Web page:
Toe raises. They helped for me way back when. It will strengthen the muscles and connective tissues. I did my at the weight room. Sat on the edge of the machine, with the padded bar across my knees, and my toes on a board, with my heels hanging lower than my toes. Then just lift all the way up, and lower all the way done. You don't need a weight room, though, you could do them on a stair or something.
posted: 1/30/2007 at 7:54 AM
My husband has been battling shin splints for the past 6 months or so. His were caused by the wrong shoes. He bought a new pair of shoes. Loved the shoes but the shin splints started shortly after he started running in them. He's take some time off, start running again and the pain would come back. Tried the exercises and the helped a bit but the pain was still there. We visited a good running specialty store while out of town and they determined that he was a mild pronater but the shoes he'd been running in were for a serious over-pronater. Changed shoes and the pain went away. We talked to another guy who bought his running shoes from the same place we originally bought his. They told him the same thing -- that he had a severe pronation problem, but he didn't really. He tried to run through the pain and ended up with a spiral fracture that his sports medicine doctor's felt could be related to the shoes. Dh also found that his shin splints were related to arch support. Adding inserts to his shoes also helped. Lond winded way of saying make sure you have the right shoes.
I'm Running to Eat
posted: 2/19/2007 at 5:34 PM
modified: 2/20/2007 at 1:33 PM
Shin splints are not necessarily a muscular thing. They can be a precursor to stress fractures of the bones themselves. So treat them seriously. The "Handbook of Sports Medicine and Science: Running" says:
The diagnosis of stress fracture is quite simple: a) The injury is of quite sudden onset and there is no history of external violence. An injury that prevents running is almost always a stress fracture b) the runner will fund that standing on one leg may be painful, if not impossible (fracture of the pelvis). Alternatively, hopping on the injured led is almost always painful in the other fractures. The site of pain corresponds to the site of the fracture. c) Extreme tenderness, localized to the bone, is felt when the injured site is pressed with the fingertips. d) The injury heals itself completely within 3 months of complete reset.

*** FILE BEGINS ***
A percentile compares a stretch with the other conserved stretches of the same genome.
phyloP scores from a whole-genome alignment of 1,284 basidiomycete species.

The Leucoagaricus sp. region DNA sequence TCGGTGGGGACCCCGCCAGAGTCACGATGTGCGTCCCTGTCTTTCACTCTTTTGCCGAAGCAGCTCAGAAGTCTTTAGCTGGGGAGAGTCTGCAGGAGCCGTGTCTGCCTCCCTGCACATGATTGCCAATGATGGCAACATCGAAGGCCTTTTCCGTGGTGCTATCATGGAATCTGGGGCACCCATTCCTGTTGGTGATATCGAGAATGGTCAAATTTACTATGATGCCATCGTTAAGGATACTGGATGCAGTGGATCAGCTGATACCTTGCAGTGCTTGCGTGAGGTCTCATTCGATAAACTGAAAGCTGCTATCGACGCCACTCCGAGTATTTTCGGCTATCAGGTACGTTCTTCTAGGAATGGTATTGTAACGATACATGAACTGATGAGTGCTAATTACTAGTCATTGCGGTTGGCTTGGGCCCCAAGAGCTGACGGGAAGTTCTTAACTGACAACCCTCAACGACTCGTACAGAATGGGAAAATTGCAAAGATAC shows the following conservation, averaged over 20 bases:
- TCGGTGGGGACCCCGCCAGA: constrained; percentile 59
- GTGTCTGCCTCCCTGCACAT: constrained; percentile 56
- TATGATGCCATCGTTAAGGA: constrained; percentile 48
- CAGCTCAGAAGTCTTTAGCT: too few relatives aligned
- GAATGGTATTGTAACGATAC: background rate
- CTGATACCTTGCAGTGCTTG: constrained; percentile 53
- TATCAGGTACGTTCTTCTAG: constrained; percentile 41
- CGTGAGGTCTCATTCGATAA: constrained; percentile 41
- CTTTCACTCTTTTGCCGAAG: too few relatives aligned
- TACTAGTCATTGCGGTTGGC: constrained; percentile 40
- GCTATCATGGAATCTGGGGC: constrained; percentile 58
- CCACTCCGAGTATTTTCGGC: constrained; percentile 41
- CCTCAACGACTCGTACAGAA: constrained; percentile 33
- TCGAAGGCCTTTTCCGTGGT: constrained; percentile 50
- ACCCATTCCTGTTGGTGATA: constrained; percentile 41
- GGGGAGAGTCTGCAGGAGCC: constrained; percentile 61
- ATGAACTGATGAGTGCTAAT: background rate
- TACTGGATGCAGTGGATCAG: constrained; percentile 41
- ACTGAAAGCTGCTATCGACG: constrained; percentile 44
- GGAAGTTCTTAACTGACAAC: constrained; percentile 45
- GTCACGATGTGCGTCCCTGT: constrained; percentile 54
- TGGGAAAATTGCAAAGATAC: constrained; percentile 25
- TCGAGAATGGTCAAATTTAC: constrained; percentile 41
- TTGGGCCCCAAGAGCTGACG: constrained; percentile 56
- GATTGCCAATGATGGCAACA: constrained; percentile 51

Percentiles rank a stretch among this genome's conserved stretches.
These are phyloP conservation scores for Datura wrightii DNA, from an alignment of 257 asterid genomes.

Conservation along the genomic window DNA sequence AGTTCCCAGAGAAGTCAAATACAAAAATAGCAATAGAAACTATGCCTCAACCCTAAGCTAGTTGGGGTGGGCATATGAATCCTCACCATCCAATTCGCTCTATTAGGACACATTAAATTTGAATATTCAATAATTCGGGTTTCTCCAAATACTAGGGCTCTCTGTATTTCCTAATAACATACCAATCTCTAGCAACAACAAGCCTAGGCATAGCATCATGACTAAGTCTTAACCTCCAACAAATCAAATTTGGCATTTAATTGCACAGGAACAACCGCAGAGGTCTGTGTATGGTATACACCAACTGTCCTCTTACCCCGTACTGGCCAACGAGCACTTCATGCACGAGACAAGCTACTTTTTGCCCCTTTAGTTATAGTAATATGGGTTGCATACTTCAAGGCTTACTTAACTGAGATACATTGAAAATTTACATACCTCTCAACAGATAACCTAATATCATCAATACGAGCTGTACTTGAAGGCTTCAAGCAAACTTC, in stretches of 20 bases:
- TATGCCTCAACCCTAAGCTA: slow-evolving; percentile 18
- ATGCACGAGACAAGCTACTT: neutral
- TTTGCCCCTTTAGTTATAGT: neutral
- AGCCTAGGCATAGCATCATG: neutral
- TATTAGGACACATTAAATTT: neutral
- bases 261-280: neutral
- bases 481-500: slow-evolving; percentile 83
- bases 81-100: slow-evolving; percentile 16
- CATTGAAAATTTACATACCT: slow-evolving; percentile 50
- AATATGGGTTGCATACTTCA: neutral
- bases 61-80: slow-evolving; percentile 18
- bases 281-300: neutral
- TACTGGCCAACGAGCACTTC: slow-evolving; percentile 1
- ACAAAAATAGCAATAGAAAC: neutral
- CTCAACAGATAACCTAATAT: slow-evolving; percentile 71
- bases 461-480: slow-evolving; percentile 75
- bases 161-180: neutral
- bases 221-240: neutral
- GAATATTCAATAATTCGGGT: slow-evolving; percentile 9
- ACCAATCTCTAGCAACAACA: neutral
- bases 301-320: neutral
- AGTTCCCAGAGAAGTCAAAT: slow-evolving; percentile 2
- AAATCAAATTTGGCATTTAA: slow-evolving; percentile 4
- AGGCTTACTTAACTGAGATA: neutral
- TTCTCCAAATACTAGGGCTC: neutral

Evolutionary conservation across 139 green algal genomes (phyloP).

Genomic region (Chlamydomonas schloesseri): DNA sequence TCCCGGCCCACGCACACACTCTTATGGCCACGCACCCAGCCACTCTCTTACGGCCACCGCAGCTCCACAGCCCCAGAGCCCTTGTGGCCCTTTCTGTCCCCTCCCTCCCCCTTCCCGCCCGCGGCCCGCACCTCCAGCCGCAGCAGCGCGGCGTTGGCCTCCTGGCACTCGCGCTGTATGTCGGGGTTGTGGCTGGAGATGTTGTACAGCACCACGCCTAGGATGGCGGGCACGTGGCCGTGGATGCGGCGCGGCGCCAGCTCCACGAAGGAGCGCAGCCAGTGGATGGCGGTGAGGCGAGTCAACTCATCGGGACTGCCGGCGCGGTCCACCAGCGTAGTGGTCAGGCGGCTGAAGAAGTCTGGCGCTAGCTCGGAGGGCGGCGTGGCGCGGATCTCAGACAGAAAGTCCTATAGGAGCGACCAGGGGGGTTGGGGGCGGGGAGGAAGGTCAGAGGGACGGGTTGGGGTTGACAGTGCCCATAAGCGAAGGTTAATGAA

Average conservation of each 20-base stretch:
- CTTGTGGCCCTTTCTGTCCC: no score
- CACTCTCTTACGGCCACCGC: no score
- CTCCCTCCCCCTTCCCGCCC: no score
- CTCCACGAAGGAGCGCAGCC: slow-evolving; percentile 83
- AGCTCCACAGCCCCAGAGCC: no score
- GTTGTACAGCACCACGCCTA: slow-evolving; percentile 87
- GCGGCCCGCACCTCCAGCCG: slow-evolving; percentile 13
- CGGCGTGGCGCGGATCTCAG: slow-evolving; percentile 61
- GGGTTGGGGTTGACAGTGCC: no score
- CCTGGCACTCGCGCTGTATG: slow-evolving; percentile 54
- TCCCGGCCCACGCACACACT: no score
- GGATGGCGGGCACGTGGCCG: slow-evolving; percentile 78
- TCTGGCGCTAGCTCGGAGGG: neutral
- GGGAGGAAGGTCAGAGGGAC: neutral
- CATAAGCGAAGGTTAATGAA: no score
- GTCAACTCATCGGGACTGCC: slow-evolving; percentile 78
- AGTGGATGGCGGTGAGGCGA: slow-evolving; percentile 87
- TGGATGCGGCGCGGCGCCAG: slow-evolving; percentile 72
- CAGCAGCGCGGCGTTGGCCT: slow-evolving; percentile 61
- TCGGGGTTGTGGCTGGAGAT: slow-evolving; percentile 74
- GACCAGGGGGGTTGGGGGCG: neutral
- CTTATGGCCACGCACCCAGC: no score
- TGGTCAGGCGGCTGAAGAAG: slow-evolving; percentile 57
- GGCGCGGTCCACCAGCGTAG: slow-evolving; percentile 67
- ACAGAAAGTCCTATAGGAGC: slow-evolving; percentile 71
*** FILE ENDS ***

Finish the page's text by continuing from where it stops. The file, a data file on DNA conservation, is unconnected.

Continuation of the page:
It also says that it if you have a vague discomort it can eventually become a stress fracture. So rest! The most important thing is to slowly add volume and intensity. It is possible that your bones take much longer to build up compared to your cardiovascular system and muscles. My own personal experience: I have always had a shin splints problem when running on hard flat surfaces with some trainers. It depends a l lot on your gait, experience, trainers and surface you run on. I found that with hill running is best for me, since it forces me to always land very softly on my toes. I also do some slow, short easy barefoot runs on the track. However shin splints can come back with a vengeance every time I attempt a long slog on hard, flat terrain, since I am used to the much gentler pounding of the hills. Ironically, this time I got the injury from doing far too many hopping drills.
What's up with my leg?